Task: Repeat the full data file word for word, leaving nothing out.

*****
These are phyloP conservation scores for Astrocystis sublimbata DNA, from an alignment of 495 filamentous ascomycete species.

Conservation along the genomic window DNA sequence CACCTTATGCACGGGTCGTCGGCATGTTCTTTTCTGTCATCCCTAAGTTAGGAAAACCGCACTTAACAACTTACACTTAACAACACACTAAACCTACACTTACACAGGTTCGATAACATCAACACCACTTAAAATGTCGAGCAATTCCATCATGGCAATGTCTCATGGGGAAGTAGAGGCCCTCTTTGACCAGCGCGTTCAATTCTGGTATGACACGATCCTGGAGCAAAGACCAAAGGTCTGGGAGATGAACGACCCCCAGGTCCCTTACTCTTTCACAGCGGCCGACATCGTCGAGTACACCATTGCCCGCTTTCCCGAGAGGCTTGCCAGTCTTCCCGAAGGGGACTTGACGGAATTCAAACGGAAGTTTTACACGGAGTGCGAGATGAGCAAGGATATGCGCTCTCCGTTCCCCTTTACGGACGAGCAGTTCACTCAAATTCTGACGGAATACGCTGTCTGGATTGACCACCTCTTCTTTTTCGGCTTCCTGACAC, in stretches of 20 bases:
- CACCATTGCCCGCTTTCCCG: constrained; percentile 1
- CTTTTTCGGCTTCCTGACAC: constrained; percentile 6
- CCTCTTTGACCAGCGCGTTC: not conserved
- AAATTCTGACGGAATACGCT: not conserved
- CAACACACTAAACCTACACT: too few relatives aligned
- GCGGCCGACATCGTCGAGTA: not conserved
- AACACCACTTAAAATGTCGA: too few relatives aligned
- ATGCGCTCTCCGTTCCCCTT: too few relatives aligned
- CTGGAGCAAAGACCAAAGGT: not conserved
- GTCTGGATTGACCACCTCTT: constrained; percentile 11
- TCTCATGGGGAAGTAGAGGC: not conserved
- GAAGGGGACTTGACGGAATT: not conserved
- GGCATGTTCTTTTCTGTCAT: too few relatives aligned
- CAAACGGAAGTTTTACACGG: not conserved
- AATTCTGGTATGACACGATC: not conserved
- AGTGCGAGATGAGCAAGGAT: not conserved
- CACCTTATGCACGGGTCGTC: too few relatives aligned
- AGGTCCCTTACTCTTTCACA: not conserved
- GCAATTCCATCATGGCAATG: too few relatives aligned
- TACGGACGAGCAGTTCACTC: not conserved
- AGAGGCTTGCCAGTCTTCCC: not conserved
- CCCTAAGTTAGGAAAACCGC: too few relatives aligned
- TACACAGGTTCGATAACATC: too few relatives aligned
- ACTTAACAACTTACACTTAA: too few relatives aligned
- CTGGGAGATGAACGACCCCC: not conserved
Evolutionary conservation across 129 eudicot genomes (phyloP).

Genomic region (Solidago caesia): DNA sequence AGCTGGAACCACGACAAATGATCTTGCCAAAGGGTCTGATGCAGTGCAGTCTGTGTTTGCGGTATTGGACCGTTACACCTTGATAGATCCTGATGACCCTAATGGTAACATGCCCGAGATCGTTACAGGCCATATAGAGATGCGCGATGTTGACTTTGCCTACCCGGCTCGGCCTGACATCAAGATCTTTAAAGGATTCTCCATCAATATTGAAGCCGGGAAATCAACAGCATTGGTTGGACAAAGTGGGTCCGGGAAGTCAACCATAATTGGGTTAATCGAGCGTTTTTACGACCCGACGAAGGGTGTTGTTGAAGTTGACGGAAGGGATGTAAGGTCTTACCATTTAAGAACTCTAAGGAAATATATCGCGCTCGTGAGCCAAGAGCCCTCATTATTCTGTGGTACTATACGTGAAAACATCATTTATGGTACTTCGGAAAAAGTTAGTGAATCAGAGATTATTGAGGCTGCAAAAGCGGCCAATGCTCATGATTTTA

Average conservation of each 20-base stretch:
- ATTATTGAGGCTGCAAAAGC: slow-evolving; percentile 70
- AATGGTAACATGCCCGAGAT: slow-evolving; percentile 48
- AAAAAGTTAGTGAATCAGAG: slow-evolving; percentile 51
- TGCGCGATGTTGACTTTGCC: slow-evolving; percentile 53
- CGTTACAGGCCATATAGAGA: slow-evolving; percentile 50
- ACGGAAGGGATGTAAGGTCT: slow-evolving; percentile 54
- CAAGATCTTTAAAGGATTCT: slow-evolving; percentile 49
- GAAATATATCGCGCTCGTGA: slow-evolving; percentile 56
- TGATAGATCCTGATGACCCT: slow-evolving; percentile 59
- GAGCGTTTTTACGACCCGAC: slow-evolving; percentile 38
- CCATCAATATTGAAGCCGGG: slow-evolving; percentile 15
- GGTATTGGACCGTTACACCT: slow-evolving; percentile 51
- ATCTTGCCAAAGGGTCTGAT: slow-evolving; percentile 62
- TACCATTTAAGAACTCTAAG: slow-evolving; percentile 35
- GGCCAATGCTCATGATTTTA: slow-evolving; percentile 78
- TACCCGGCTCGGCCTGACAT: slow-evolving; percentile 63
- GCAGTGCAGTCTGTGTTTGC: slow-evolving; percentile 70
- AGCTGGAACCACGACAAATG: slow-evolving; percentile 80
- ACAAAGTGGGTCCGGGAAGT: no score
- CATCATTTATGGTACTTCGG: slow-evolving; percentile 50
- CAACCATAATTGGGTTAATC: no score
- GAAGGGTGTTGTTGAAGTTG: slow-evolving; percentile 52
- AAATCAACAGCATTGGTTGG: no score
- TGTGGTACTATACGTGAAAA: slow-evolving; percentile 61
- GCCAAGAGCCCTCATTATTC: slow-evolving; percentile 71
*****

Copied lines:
These are phyloP conservation scores for Astrocystis sublimbata DNA, from an alignment of 495 filamentous ascomycete species.

Conservation along the genomic window DNA sequence CACCTTATGCACGGGTCGTCGGCATGTTCTTTTCTGTCATCCCTAAGTTAGGAAAACCGCACTTAACAACTTACACTTAACAACACACTAAACCTACACTTACACAGGTTCGATAACATCAACACCACTTAAAATGTCGAGCAATTCCATCATGGCAATGTCTCATGGGGAAGTAGAGGCCCTCTTTGACCAGCGCGTTCAATTCTGGTATGACACGATCCTGGAGCAAAGACCAAAGGTCTGGGAGATGAACGACCCCCAGGTCCCTTACTCTTTCACAGCGGCCGACATCGTCGAGTACACCATTGCCCGCTTTCCCGAGAGGCTTGCCAGTCTTCCCGAAGGGGACTTGACGGAATTCAAACGGAAGTTTTACACGGAGTGCGAGATGAGCAAGGATATGCGCTCTCCGTTCCCCTTTACGGACGAGCAGTTCACTCAAATTCTGACGGAATACGCTGTCTGGATTGACCACCTCTTCTTTTTCGGCTTCCTGACAC, in stretches of 20 bases:
- CACCATTGCCCGCTTTCCCG: constrained; percentile 1
- CTTTTTCGGCTTCCTGACAC: constrained; percentile 6
- CCTCTTTGACCAGCGCGTTC: not conserved
- AAATTCTGACGGAATACGCT: not conserved
- CAACACACTAAACCTACACT: too few relatives aligned
- GCGGCCGACATCGTCGAGTA: not conserved
- AACACCACTTAAAATGTCGA: too few relatives aligned
- ATGCGCTCTCCGTTCCCCTT: too few relatives aligned
- CTGGAGCAAAGACCAAAGGT: not conserved
- GTCTGGATTGACCACCTCTT: constrained; percentile 11
- TCTCATGGGGAAGTAGAGGC: not conserved
- GAAGGGGACTTGACGGAATT: not conserved
- GGCATGTTCTTTTCTGTCAT: too few relatives aligned
- CAAACGGAAGTTTTACACGG: not conserved
- AATTCTGGTATGACACGATC: not conserved
- AGTGCGAGATGAGCAAGGAT: not conserved
- CACCTTATGCACGGGTCGTC: too few relatives aligned
- AGGTCCCTTACTCTTTCACA: not conserved
- GCAATTCCATCATGGCAATG: too few relatives aligned
- TACGGACGAGCAGTTCACTC: not conserved
- AGAGGCTTGCCAGTCTTCCC: not conserved
- CCCTAAGTTAGGAAAACCGC: too few relatives aligned
- TACACAGGTTCGATAACATC: too few relatives aligned
- ACTTAACAACTTACACTTAA: too few relatives aligned
- CTGGGAGATGAACGACCCCC: not conserved
Evolutionary conservation across 129 eudicot genomes (phyloP).

Genomic region (Solidago caesia): DNA sequence AGCTGGAACCACGACAAATGATCTTGCCAAAGGGTCTGATGCAGTGCAGTCTGTGTTTGCGGTATTGGACCGTTACACCTTGATAGATCCTGATGACCCTAATGGTAACATGCCCGAGATCGTTACAGGCCATATAGAGATGCGCGATGTTGACTTTGCCTACCCGGCTCGGCCTGACATCAAGATCTTTAAAGGATTCTCCATCAATATTGAAGCCGGGAAATCAACAGCATTGGTTGGACAAAGTGGGTCCGGGAAGTCAACCATAATTGGGTTAATCGAGCGTTTTTACGACCCGACGAAGGGTGTTGTTGAAGTTGACGGAAGGGATGTAAGGTCTTACCATTTAAGAACTCTAAGGAAATATATCGCGCTCGTGAGCCAAGAGCCCTCATTATTCTGTGGTACTATACGTGAAAACATCATTTATGGTACTTCGGAAAAAGTTAGTGAATCAGAGATTATTGAGGCTGCAAAAGCGGCCAATGCTCATGATTTTA

Average conservation of each 20-base stretch:
- ATTATTGAGGCTGCAAAAGC: slow-evolving; percentile 70
- AATGGTAACATGCCCGAGAT: slow-evolving; percentile 48
- AAAAAGTTAGTGAATCAGAG: slow-evolving; percentile 51
- TGCGCGATGTTGACTTTGCC: slow-evolving; percentile 53
- CGTTACAGGCCATATAGAGA: slow-evolving; percentile 50
- ACGGAAGGGATGTAAGGTCT: slow-evolving; percentile 54
- CAAGATCTTTAAAGGATTCT: slow-evolving; percentile 49
- GAAATATATCGCGCTCGTGA: slow-evolving; percentile 56
- TGATAGATCCTGATGACCCT: slow-evolving; percentile 59
- GAGCGTTTTTACGACCCGAC: slow-evolving; percentile 38
- CCATCAATATTGAAGCCGGG: slow-evolving; percentile 15
- GGTATTGGACCGTTACACCT: slow-evolving; percentile 51
- ATCTTGCCAAAGGGTCTGAT: slow-evolving; percentile 62
- TACCATTTAAGAACTCTAAG: slow-evolving; percentile 35
- GGCCAATGCTCATGATTTTA: slow-evolving; percentile 78
- TACCCGGCTCGGCCTGACAT: slow-evolving; percentile 63
- GCAGTGCAGTCTGTGTTTGC: slow-evolving; percentile 70
- AGCTGGAACCACGACAAATG: slow-evolving; percentile 80
- ACAAAGTGGGTCCGGGAAGT: no score
- CATCATTTATGGTACTTCGG: slow-evolving; percentile 50
- CAACCATAATTGGGTTAATC: no score
- GAAGGGTGTTGTTGAAGTTG: slow-evolving; percentile 52
- AAATCAACAGCATTGGTTGG: no score
- TGTGGTACTATACGTGAAAA: slow-evolving; percentile 61
- GCCAAGAGCCCTCATTATTC: slow-evolving; percentile 71